Date of Award
Doctor of Philosophy
Norman A. Scott
This applied experimental study examined components of informed consent documents created to enhance awareness, retention, and recall of information. It was conducted as an online study of 216 research pool participants who were considering participation in a behavioral genetic study. Following completion of the IPIP-NEO personality measure, posed as a screening procedure for participation in a study of genetic influences on personality, participants were randomly assigned to one of eight conditions (27 per condition). They were presented with one of eight experimenter-constructed informed consents with requested potential participation, during the following week, in a genetic study that involved donation of a buccal swab sample. Predicated upon a 2 x 2 x 2 between-subjects design, consent stimuli were created based on information processing theories, and they varied on three dimensions: length (short or long), structure (traditional or narrative), and comprehension check (present or absent). Following exposure to one of the consents, participants completed a free response seven-item recall questionnaire that reflected the central components of the information in the consent: risk, access to data, participation time, donation of a buccal sample, cost, and ability to withdraw from the study. Three independent raters, who were unaware of the study design or hypotheses, coded responses based on the degree of congruence between the free recall responses and information in the constructed informed consent. An overall composite comprehension score, a zero-to-seven scale, with seven indicating high comprehension, was created and constituted the primary dependent variable. Comprehension was measured directly after the informed consent presentation (by an immediate free recall measure) and one week later (by a delayed free recall measure and by a separate delayed multiple choice recognition measure) for the 54 persons who returned to participate in the proposed study. Debriefing indicated that the study was hypothetical and genetic sampling did not occur. Participant comprehension was low over all conditions and at the three measurement points. Separate 2 x 2 x 2 between-subjects ANOVAs for immediate recall, delayed recall, and delayed recognition did not reveal significant main or interaction effects. Repeated measures analysis comparing immediate with delayed recall did not show significant main effects or interactions. A mixed between-within analysis, comparing delayed recall with delayed recognition, revealed significantly higher comprehension scores in delayed recognition compared with delayed recall. However, there were no significant differences in main effects across the eight conditions in ether of the delayed measurements. The informed consent modifications tested in this study did not enhance awareness, comprehension, or recall of central elements of consent posed in this hypothetical investigation. The implications for future research, including designs and approaches for enhancing informed consent, were presented.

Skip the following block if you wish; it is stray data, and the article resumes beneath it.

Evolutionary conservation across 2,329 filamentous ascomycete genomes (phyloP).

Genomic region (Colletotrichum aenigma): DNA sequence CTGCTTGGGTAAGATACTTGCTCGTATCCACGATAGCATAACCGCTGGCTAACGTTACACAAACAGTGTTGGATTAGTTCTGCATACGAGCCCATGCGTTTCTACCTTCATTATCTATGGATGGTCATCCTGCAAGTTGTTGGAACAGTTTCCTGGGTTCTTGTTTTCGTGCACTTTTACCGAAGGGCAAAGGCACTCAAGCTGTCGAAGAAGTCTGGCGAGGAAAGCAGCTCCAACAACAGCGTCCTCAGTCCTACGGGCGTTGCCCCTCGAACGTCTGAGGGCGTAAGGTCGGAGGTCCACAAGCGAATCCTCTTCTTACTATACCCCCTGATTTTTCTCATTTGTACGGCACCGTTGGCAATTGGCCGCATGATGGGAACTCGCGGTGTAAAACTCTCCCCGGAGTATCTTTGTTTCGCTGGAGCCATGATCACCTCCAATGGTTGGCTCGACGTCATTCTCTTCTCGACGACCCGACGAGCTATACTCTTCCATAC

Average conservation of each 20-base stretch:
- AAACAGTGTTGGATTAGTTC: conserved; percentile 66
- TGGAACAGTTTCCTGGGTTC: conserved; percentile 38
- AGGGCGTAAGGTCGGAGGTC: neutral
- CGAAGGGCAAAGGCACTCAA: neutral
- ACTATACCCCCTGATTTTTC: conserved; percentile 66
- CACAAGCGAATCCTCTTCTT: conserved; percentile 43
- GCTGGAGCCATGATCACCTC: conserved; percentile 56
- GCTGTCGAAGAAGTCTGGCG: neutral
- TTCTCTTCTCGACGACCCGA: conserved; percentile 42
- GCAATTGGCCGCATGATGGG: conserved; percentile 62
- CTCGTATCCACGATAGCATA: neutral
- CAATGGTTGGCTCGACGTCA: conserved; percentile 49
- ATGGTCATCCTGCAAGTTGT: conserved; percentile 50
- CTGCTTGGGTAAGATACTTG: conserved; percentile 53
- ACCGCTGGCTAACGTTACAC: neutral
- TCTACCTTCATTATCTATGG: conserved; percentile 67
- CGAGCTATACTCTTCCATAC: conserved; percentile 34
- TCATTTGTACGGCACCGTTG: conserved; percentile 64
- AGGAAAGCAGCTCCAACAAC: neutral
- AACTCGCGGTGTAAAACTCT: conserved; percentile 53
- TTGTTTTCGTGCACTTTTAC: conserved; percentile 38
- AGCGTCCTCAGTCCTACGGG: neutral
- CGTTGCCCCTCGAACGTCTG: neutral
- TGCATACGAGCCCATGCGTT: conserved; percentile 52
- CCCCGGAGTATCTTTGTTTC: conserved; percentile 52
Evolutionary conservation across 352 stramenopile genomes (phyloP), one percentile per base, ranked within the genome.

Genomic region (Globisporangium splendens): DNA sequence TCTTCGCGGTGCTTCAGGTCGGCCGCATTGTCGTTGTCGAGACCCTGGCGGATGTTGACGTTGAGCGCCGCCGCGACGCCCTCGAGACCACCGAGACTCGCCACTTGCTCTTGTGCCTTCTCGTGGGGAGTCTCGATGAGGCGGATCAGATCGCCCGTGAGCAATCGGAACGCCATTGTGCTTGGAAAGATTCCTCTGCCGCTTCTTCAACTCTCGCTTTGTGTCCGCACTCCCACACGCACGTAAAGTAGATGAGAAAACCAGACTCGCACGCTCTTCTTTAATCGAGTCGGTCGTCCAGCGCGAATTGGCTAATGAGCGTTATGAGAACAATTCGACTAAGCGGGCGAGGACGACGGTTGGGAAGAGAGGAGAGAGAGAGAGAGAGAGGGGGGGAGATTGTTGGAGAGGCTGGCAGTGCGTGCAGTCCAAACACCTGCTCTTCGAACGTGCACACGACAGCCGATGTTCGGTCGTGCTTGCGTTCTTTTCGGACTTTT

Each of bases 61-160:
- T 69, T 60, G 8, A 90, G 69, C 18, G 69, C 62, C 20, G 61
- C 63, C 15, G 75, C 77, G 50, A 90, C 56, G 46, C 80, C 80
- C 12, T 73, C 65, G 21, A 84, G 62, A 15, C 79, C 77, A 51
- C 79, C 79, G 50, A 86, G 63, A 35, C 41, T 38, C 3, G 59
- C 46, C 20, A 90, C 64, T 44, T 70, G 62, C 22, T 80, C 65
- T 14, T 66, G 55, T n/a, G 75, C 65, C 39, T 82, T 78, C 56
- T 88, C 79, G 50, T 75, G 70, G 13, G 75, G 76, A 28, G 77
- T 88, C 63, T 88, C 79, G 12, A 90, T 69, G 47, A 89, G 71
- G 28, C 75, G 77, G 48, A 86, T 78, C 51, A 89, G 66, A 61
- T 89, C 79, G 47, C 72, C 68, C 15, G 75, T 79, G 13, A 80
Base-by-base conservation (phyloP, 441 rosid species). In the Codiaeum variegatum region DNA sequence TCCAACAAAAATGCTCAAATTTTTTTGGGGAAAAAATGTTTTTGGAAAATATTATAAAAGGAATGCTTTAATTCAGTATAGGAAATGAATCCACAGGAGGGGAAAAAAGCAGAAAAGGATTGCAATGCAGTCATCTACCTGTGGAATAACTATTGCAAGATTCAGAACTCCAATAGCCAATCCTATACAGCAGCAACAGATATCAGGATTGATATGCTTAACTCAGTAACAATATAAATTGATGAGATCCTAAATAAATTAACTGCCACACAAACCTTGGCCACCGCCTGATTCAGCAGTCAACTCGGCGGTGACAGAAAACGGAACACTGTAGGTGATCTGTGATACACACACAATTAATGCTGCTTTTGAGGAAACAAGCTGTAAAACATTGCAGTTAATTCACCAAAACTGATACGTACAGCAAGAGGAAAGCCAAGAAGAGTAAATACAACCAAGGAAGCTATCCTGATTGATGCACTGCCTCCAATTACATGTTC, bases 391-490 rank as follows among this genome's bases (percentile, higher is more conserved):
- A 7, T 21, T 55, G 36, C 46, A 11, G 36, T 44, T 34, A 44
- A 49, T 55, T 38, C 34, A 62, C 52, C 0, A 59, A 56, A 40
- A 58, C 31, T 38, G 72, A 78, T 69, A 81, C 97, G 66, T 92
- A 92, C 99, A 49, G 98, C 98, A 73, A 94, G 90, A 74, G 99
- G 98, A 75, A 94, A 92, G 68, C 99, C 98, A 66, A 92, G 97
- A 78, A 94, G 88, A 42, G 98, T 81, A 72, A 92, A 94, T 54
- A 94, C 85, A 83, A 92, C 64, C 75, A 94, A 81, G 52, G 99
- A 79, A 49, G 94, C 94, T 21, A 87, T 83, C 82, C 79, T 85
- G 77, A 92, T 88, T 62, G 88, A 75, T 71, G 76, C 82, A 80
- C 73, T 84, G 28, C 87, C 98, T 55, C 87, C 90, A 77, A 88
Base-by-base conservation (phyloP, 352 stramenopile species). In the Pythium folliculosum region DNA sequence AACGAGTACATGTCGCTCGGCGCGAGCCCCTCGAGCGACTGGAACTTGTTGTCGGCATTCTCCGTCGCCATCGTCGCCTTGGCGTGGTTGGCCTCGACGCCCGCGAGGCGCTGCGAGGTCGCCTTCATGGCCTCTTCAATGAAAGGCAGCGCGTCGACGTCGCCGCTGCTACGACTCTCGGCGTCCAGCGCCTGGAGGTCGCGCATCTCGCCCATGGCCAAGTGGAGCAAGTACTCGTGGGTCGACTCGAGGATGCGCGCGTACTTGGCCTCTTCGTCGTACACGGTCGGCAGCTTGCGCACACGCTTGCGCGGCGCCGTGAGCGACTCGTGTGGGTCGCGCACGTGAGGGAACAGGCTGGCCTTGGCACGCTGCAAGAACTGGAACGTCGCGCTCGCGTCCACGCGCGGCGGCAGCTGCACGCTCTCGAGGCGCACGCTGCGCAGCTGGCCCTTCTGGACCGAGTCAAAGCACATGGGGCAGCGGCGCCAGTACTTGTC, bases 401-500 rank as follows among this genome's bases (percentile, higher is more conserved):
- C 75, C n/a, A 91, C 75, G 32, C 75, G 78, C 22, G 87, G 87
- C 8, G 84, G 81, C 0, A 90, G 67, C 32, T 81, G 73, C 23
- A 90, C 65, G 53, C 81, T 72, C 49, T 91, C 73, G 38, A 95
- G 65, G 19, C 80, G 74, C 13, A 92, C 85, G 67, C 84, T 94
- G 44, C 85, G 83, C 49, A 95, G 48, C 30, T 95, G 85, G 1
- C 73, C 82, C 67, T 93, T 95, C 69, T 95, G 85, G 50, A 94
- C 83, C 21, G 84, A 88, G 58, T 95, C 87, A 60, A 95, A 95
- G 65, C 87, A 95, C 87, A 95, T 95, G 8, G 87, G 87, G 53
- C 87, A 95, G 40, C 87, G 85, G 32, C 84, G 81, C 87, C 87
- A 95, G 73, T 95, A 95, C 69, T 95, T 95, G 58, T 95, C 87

Zachary Robert Batchelder
Batchelder, Zachary Robert, "Toward Comprehension: Improving Informed Consent in Behavioral Genetic Research" (2016). Graduate Theses and Dissertations. 15662.